Amber Nelson came to the Aiken Mall on Saturday because she needed a new pair of shoes for a performance.
But where would she have gone if the entity that has been a fixture on the local landscape for more than two decades was shuttered? The Aiken Mall’s closing may not become a reality, but one thing is for certain, a 35-acre parcel of the retail complex has been foreclosed on, according to Aiken County Clerk of Court records.
A number of consumers, some who visit the mall on a fairly routine basis, weren’t aware of Friday’s announcement that Aiken Mall Acquisition LLC, which owns the property at the Aiken Mall, has been foreclosed upon and owes approximately $28.5 million to U.S. Bank.
However, the increasing number of vacancies during the past few years has been noticeable, but for many, the commercial retail complex has been a way of life.
Representatives with Aiken Mall’s anchor stores refused to comment on the situation when contacted by the Aiken Standard Saturday.
The Aiken Mall’s convenient location has made it popular with consumers, who patronize the retail outlets based in the complex.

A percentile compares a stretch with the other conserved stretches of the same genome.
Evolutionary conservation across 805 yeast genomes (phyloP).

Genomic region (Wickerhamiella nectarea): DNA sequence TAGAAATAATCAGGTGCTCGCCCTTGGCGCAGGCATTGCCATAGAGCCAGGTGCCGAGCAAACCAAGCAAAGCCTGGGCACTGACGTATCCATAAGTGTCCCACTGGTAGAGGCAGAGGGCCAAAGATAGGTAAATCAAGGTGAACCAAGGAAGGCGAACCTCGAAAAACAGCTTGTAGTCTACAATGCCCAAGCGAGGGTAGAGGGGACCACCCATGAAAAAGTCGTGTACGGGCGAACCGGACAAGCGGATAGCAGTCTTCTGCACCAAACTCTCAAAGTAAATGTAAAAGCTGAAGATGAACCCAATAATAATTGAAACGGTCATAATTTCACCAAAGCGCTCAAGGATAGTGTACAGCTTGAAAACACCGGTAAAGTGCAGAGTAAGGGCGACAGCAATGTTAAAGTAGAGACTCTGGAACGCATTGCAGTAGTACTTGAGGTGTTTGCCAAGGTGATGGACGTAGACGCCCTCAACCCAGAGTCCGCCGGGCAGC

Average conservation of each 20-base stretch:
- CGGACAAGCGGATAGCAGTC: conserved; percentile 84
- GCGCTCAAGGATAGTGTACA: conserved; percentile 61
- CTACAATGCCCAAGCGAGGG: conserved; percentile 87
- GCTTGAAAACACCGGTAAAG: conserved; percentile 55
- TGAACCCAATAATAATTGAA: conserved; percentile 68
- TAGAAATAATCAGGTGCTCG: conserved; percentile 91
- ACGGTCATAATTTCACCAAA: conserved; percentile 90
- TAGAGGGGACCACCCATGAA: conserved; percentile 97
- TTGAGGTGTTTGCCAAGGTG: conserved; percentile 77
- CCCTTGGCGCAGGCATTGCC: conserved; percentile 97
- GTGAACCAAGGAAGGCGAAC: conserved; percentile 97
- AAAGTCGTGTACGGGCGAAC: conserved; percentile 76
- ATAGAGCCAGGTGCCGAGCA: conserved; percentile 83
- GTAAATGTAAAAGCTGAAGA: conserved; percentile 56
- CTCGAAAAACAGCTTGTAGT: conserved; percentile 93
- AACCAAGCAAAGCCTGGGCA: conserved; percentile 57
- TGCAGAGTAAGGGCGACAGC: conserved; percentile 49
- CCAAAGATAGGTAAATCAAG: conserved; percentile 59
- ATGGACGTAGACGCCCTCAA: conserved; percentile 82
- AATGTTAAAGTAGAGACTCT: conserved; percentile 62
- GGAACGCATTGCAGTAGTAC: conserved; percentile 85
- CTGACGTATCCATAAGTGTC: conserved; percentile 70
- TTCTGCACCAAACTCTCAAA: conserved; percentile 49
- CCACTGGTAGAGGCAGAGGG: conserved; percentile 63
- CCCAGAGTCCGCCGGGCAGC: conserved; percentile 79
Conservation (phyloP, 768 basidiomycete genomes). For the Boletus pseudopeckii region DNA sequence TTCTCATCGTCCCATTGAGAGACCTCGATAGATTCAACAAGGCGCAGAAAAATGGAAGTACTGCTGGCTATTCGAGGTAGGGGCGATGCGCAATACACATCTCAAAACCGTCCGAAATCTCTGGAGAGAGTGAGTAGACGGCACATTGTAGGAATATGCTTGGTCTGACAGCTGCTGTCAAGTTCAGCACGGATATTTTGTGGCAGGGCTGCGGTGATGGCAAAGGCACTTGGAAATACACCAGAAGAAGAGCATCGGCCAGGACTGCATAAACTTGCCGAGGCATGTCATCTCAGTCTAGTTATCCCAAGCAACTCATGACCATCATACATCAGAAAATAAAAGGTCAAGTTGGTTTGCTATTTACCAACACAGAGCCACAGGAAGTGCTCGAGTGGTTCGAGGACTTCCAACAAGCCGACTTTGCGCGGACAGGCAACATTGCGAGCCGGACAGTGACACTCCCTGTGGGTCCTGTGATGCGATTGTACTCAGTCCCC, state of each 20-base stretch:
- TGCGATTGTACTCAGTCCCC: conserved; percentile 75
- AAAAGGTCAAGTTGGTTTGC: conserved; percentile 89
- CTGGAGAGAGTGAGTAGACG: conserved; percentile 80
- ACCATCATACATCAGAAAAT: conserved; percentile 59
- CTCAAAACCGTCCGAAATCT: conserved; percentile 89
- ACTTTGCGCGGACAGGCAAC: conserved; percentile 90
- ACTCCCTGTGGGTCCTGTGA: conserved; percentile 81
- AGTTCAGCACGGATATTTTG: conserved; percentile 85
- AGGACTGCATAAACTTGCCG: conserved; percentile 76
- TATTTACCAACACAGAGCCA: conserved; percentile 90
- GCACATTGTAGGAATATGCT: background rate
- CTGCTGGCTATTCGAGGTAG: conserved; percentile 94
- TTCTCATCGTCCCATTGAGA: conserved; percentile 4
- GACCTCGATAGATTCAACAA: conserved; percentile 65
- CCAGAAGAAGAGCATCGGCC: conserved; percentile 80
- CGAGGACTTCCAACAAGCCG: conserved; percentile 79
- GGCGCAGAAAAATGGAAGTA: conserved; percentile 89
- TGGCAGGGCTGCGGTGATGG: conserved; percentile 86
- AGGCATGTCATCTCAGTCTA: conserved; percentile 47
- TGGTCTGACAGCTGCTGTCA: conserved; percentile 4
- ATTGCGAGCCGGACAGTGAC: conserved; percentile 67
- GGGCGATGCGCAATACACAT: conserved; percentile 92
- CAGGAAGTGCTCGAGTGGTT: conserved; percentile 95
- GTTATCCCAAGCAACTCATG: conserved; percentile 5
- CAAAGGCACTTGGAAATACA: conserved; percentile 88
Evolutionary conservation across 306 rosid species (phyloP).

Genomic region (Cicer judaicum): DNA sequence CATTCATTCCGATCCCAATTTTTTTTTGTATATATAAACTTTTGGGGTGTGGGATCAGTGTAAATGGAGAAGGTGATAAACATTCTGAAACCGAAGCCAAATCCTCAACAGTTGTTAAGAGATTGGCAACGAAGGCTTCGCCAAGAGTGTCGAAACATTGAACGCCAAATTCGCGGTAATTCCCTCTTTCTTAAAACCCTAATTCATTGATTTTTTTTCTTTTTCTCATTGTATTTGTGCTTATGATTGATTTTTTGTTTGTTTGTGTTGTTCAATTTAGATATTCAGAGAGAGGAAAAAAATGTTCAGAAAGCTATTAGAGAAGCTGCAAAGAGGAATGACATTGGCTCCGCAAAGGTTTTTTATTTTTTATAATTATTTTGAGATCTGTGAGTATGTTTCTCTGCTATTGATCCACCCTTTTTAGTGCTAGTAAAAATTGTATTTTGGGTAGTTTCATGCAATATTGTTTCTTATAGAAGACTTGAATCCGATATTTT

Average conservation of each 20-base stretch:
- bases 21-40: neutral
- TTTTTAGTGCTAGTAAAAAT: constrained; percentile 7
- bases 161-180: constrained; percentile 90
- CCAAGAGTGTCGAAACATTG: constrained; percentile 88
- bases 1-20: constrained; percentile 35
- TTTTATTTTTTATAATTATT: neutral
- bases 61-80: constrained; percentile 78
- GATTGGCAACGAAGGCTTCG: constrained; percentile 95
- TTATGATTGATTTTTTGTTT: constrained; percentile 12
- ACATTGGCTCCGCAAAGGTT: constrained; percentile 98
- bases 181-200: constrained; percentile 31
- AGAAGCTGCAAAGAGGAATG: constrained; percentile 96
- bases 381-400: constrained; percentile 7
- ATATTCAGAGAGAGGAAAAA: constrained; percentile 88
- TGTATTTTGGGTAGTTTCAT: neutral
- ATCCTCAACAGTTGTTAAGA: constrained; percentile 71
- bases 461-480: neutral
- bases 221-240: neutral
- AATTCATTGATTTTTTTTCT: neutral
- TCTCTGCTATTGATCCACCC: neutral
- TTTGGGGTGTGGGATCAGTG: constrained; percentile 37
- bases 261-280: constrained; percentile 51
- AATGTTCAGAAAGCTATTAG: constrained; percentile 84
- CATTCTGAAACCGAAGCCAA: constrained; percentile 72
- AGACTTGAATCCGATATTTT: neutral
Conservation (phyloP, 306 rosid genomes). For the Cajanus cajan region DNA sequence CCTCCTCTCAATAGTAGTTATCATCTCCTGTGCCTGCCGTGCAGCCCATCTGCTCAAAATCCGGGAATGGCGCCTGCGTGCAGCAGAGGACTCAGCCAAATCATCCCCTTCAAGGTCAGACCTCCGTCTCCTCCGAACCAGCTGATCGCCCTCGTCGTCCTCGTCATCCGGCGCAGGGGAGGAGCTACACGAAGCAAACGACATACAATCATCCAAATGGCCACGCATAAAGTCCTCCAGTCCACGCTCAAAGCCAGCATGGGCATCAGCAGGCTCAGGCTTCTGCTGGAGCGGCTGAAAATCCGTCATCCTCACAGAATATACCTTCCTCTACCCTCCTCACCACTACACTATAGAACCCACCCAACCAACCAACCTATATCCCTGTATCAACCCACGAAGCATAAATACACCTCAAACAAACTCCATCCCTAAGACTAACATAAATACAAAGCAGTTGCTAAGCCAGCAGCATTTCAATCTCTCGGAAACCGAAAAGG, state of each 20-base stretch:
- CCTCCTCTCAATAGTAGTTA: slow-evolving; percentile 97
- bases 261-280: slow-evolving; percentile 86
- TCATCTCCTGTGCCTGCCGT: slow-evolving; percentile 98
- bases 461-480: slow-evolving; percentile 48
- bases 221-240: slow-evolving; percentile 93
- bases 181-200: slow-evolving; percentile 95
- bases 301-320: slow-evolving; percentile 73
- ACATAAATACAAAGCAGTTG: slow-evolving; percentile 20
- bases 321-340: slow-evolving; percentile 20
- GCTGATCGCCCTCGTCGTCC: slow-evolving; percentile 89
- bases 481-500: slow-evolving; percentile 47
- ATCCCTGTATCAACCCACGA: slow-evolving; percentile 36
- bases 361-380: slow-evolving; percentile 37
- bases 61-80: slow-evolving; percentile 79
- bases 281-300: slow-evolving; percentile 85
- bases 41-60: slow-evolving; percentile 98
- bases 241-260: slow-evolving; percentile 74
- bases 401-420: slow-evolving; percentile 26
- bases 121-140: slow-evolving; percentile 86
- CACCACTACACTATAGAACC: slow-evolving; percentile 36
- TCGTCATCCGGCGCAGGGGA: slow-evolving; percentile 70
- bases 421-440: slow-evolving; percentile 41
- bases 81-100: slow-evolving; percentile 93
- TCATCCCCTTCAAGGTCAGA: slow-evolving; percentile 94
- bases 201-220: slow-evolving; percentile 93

“I attend USC Aiken, and I go to the mall when I need something,” said Amber Pate, who did some shopping on Saturday afternoon. “I didn’t know the mall’s property had been foreclosed on, that is until now.”
A trip to the Aiken Mall has been a monthly sojourn for LaWanda Jackson. Part of the establishment’s attraction, are the anchor stores, Belk, Dillard’s, JCPenney, Sears and Books-A-Million, she said.
Jackson found out about the foreclosure while shopping in one of the stores.
“I had just heard about it from a little old lady while I was shopping in Belk,” said Jackson.
However, the consumer’s interest and questions were far greater, should the Aiken Mall shutter, and the implications it could have on the local economy, not just how it could affect consumers.
“I’m concerned about the people who work at the mall,” said Jackson. “It would be sad if the mall were to close down.”
The image of the vacancies in the Aiken Mall were evocative of a similar situation, one that affected a mall in South Augusta, said Lisa Nelson, who came to the Aiken Mall to buy her daughter shoes.
“I hadn’t heard that the mall property had been foreclosed on,” said Nelson.
A stop by the mall has been a monthly ritual for Frankie Creech and his wife, who got something to eat, while they were shopping on Saturday.
“She always likes to stop by Belk,” said Creech.
• Ben Baugh has been covering the equine industry and equestrian sport for the Aiken Standard since 2004. Among the awards Baugh has won include the 2003 Raleigh Burroughs Award as the turf writer making the most impact on the Florida Thoroughbred Industry. Baugh is a member of the National Turf Writers and Broadcasters Association, worked for North America’s leading Thoroughbred breeder Adena Springs in Ocala, Fla.
Notice about comments: